Cognitive psychologists and neuroscientists commonly use the term executive control to label the mechanisms by which the brain inhibits impulsive behavior, reflects, and then acts on the basis of reflection rather than impulse. Although executive control is generally thought of as a good thing, it seems obvious that it can also, if too strong, be a bad thing. The opposite of impulsive is inhibited. Some people are too inhibited for their own good. They stew constantly over what is the right thing to do, or over the possible negative consequences of every alternative, and therefore they don't do anything. While the highly controlled person sits and watches an emergency, trying to figure out the best possible response and worrying about the risks, the impulsive person jumps in and saves someone's life.
The value of diversity along the controlled-impulsive personality dimension
Most psychologists would say that psychological wellbeing is maximized by a certain optimal degree of executive control. The overly controlled person suffers from too much inhibition, and the overly impulsive person suffers from too little of it. I agree with that when we are talking about extremes. However, between the extremes there is a broad range on the control-impulsiveness dimension that is potentially quite compatible with psychological wellbeing and contribution to society. The trick, for each person, is to find niches within their environment that play to their strengths rather than to their weaknesses. In general, people who are highly controlled are great in jobs that require lots of reflection and relatively little action, and people who are highly impulsive are great in jobs that require lots of action with relatively little time for reflection. This has nothing to do with degree of intelligence. You can be intelligent and impulsive, making terrific snap judgments; and you can also be intelligent and reflective, making good judgments after thinking things through very carefully.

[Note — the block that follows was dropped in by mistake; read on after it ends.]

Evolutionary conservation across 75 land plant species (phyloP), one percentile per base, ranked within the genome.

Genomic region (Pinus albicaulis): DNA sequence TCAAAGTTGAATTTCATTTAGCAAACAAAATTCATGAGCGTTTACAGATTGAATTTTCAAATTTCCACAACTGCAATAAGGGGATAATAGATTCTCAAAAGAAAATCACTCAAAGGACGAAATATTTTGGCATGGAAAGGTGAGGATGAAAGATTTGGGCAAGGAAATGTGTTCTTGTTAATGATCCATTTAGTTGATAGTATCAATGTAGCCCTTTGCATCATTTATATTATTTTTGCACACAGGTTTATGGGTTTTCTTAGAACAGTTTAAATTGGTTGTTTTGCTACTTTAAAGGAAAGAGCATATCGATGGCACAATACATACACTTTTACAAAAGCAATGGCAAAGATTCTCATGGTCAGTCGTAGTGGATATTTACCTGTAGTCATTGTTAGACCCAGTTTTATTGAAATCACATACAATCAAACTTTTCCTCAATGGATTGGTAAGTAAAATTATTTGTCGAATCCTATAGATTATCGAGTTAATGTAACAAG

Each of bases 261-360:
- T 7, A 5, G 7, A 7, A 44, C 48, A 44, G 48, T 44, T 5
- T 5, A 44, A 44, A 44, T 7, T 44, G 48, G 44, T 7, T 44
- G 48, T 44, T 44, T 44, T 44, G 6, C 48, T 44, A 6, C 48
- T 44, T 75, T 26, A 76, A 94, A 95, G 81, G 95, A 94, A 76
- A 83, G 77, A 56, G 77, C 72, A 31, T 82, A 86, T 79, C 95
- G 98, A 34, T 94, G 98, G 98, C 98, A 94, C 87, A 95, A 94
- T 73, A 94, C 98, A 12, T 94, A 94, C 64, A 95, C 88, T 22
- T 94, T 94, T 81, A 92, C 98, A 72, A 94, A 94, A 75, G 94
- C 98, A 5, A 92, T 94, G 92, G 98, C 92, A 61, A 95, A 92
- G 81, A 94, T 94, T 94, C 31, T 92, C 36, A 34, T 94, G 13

We are a highly social species. Never in our evolution as humans did we survive on our own, as separate individuals. We always depended on our cooperative relationships with others, and the same is true today. From this point of view, it is not surprising that natural selection would have supported a broad range of personality types. People of different personalities are well adapted to make different kinds of contributions to the community (and, thereby, also to themselves). Ideally, they would all be valued for the unique contributions they can make and would be helped by others in their areas of weakness. Certainly this was true in hunter-gatherer bands, and we see it operating today within healthy families, tight-knit friendship groups, and well-run businesses. The dimension of control versus impulsivity is, I suggest, one of the most obvious and important dimensions of normal, healthy personality variation. In the course of our evolution, it was valuable that some of us were relatively more controlled and reflective while others of us were relatively less controlled and more action-oriented than the majority.
It is not hard at all to think of conditions in which ADHD-like characteristics are socially valuable. Distractibility may result in efficient monitoring of changes in the environment, so that sudden dangers or new opportunities, which others would have missed, are detected. Impatience may be a valuable counterweight to the tendency to dwell too long on a way of thinking or behaving that isn't going anywhere. Impulsive action may underlie bravery in the face of dangers that would keep others immobile. Difficulty following instructions may imply independence of mind, which can lead to novel ways of seeing and doing things. Emotional reactivity may be a good counterweight to the tendency of overly controlled people to hold in their emotions and ruminate. One thing I have observed (informally) in people diagnosed with ADHD is that they rarely hold grudges; they let their emotions out and then get over it.
But in school, of course, all of these things are bad; they all get you into trouble. School--at least school as usually defined these days--is a place where you must concentrate on what you are told to concentrate on, no matter how tedious; follow the teachers' directions, no matter how inane; complete assignments for the sheer purpose of completing them, even though they accomplish nothing useful; and, while doing all of that, control your emotions. The school classroom is not a place that values bravery, inventiveness, independence of mind, or emotional reactivity. So, of course, impulsiveness comes across as a "disorder" in school. Today we tend to define school as the primary environment of the child, so impulsiveness is the number one mental disorder of childhood.
The brain system underlying the controlled-impulsive dimension appears to include the prefrontal cortex and to involve dopamine as a neurotransmitter.